a man made satellite. The really great creative spark was suggesting that
one could be build, not by the military or a government agency...or even an
industrial corporation, but by amateurs, for amateur experimentation.
Eventually it had to lead to the need to name it. Amateur radio equipment
onboard a satellite. AREOS. Nothing to grab attention there. Satellite
with amateur radio - SWAR. Nope. Satellite carrying amateur radio --
SCAR. Better, but not a positive message.
However the name got to OSCAR, it was and still is a good name. Even so, I
am a bit troubled by the thought that the expanded name for the project
might not have been selected simply for the contraction to OSCAR. Suppose
that Orbital ( or perhaps Orbiting ) Satellite Carrying Amateur Radio was
really the name and OSCAR came later. What exactly would be the reason to
use the combined term "orbital satellite". A quick check of the dictionary
suggests to me that in the technical context, satellite is an object that is
in orbit. That being the case, why use the term "orbital satellite"? At
the time were there "non-orbital satellites" that needed to be distinguished
from the amateur radio variety? The dictionary doesn't help, what with all
of the different ways that the terms orbital, orbiting, and satellite are
used, one can concoct a lot of different concepts, none of which I can tie
into the basic concept, which in my mind needs not additional
It is only my opinion, but the term OSCAR has outgrown its roots as an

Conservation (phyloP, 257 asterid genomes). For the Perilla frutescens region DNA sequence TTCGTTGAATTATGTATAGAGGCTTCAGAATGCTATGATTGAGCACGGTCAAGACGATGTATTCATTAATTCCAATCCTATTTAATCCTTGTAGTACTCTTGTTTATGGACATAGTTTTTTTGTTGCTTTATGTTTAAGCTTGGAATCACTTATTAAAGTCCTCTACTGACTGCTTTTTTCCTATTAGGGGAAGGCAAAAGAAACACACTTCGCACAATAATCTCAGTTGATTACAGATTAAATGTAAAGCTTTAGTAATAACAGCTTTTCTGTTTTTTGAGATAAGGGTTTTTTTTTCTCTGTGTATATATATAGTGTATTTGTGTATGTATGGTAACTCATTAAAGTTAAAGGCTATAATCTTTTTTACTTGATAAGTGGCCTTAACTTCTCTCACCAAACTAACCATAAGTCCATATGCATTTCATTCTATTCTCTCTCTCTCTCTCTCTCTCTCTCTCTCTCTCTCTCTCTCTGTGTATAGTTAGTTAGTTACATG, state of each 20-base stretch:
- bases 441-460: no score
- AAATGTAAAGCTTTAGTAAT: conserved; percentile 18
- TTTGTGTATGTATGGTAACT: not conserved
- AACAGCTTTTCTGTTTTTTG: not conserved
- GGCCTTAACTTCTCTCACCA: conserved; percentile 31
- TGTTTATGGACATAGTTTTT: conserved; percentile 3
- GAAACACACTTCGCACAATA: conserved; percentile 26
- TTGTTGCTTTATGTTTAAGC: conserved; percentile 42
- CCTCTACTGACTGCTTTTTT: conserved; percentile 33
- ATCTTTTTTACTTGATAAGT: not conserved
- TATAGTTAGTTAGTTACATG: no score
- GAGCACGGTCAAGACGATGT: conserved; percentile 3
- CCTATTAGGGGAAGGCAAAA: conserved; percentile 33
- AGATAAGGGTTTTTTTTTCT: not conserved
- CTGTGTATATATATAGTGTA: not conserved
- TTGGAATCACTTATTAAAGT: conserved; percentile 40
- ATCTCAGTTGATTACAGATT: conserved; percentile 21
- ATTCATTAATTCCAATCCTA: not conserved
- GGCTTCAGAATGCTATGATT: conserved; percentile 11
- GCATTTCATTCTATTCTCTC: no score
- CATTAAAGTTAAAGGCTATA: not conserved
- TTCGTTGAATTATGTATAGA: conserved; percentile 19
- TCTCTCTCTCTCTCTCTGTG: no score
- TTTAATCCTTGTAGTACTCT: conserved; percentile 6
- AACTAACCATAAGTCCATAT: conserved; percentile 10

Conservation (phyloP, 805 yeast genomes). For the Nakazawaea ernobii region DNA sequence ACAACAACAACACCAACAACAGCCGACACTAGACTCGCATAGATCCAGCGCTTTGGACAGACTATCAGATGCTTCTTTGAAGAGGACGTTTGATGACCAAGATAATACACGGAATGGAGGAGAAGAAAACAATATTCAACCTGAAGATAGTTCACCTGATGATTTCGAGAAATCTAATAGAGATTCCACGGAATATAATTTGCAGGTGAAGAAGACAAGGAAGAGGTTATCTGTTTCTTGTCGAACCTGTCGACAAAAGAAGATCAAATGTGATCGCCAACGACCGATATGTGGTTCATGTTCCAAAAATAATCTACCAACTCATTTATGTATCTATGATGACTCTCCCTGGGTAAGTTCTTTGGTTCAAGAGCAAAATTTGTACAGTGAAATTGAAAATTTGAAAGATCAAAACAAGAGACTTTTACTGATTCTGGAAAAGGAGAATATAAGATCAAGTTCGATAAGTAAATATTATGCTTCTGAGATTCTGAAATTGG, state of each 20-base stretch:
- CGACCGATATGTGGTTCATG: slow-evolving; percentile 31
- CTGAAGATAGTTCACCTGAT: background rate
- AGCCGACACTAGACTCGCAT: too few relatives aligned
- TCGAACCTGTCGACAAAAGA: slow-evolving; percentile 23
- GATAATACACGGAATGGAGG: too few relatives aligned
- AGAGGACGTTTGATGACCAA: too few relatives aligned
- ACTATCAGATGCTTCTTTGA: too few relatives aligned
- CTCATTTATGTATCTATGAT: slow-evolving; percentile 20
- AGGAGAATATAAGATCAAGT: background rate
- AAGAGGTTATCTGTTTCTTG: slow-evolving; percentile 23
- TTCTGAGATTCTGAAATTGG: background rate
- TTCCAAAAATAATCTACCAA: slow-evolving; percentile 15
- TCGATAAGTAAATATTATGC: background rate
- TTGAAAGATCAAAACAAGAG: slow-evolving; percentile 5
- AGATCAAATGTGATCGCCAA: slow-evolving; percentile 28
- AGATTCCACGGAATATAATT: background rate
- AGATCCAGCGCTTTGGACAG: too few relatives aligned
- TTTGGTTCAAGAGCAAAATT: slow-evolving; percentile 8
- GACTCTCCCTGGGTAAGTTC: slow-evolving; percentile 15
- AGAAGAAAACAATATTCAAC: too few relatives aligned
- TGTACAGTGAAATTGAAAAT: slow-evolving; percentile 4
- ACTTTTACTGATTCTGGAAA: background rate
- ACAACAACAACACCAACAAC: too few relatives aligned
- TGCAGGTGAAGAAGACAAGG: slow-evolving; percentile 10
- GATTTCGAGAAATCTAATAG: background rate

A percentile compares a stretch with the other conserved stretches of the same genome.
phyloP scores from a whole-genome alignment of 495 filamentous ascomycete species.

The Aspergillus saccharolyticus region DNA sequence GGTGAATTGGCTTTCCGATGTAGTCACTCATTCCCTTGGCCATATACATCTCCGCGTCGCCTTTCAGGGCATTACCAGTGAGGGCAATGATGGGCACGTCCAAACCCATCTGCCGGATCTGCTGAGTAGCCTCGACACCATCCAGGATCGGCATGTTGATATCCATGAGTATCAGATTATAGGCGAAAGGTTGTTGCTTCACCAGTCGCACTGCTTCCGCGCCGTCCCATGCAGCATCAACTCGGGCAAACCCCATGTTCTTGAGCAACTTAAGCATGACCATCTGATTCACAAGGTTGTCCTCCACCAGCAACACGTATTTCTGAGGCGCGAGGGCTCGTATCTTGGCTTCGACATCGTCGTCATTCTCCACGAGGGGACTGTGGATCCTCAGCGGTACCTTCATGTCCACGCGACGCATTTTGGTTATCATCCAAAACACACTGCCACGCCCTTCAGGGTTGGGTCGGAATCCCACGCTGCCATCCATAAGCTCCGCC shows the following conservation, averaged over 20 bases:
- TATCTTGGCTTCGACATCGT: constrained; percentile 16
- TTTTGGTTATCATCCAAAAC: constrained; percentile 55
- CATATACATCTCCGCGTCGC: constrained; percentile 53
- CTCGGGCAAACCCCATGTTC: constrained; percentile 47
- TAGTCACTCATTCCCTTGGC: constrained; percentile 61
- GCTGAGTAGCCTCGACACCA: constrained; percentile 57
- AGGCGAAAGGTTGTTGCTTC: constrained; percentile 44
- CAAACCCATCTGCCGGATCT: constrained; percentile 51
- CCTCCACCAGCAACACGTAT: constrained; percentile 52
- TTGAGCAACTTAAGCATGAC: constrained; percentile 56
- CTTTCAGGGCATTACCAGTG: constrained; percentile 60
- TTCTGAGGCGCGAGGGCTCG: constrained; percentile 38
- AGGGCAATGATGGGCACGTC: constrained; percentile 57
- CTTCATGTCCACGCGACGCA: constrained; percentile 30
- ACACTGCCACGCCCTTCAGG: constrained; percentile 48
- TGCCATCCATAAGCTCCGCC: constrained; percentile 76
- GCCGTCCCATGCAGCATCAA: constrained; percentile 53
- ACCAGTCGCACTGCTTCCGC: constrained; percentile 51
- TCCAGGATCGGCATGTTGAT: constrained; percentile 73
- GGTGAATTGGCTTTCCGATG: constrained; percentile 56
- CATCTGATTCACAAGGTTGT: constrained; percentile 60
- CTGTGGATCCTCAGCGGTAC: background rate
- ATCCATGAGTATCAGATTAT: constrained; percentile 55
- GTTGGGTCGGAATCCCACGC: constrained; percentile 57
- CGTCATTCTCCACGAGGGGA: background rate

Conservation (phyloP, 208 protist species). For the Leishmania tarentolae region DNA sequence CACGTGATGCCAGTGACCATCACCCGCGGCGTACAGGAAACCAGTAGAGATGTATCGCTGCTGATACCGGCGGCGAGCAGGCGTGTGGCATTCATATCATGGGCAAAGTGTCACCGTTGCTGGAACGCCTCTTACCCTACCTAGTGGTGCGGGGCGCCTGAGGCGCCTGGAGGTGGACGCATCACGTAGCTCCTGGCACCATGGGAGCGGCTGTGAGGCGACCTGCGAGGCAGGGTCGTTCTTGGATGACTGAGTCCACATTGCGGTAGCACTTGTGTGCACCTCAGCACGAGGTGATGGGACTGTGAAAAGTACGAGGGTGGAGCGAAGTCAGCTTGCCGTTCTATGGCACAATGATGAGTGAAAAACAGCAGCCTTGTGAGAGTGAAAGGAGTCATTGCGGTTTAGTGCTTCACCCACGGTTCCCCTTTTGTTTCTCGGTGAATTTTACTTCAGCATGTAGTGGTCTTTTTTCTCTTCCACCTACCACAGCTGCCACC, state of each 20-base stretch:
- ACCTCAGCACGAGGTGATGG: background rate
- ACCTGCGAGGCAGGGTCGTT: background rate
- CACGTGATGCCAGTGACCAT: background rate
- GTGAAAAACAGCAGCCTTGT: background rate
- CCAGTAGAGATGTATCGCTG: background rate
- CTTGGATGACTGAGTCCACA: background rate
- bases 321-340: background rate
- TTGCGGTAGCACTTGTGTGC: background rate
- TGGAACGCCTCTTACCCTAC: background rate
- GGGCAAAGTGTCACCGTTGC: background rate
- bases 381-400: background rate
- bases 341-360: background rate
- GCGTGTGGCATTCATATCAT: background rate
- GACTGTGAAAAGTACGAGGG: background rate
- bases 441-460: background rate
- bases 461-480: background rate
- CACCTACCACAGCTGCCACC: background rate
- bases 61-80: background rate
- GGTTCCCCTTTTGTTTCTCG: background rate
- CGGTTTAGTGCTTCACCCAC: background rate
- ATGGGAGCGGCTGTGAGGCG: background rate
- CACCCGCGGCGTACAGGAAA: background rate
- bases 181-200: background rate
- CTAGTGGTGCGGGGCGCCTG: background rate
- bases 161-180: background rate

acronym. Consider the word "radar". It has been so ingrained into the
every day language of our society, even allowing for the dependence of
society on technology, that it is no longer recognized as an acronym.
Perhaps there are linguistic scholars that can trace its origins, but in the
language of today, the term radar has lost its distinction from other words.
So it is within the language of amateur radio. An OSCAR is a recognized
thing. The term OSCAR, though perhaps it is still capitalized, invokes
direct meaning rather than translation into the components that made up its
origin phrase. Perhaps it is a fitting tribute to those whose genius and
sweat built and operated OSCARs that the word has been accepted as a normal
part of the amateur radio lexicon.
My thanks to each of you, old timers and newcomers alike.
Only a "symbolic portion of cremated remains" are sent into space.
Looks like a few grams per "participant."
Fortunately, Celestic does offer a re-fly guarantee.
73, Armando N8IGJ
>Date: Mon, 4 Aug 2008 16:57:25 -0700
>From: Clint Bradford <clintbrad4d(a)earthlink.net>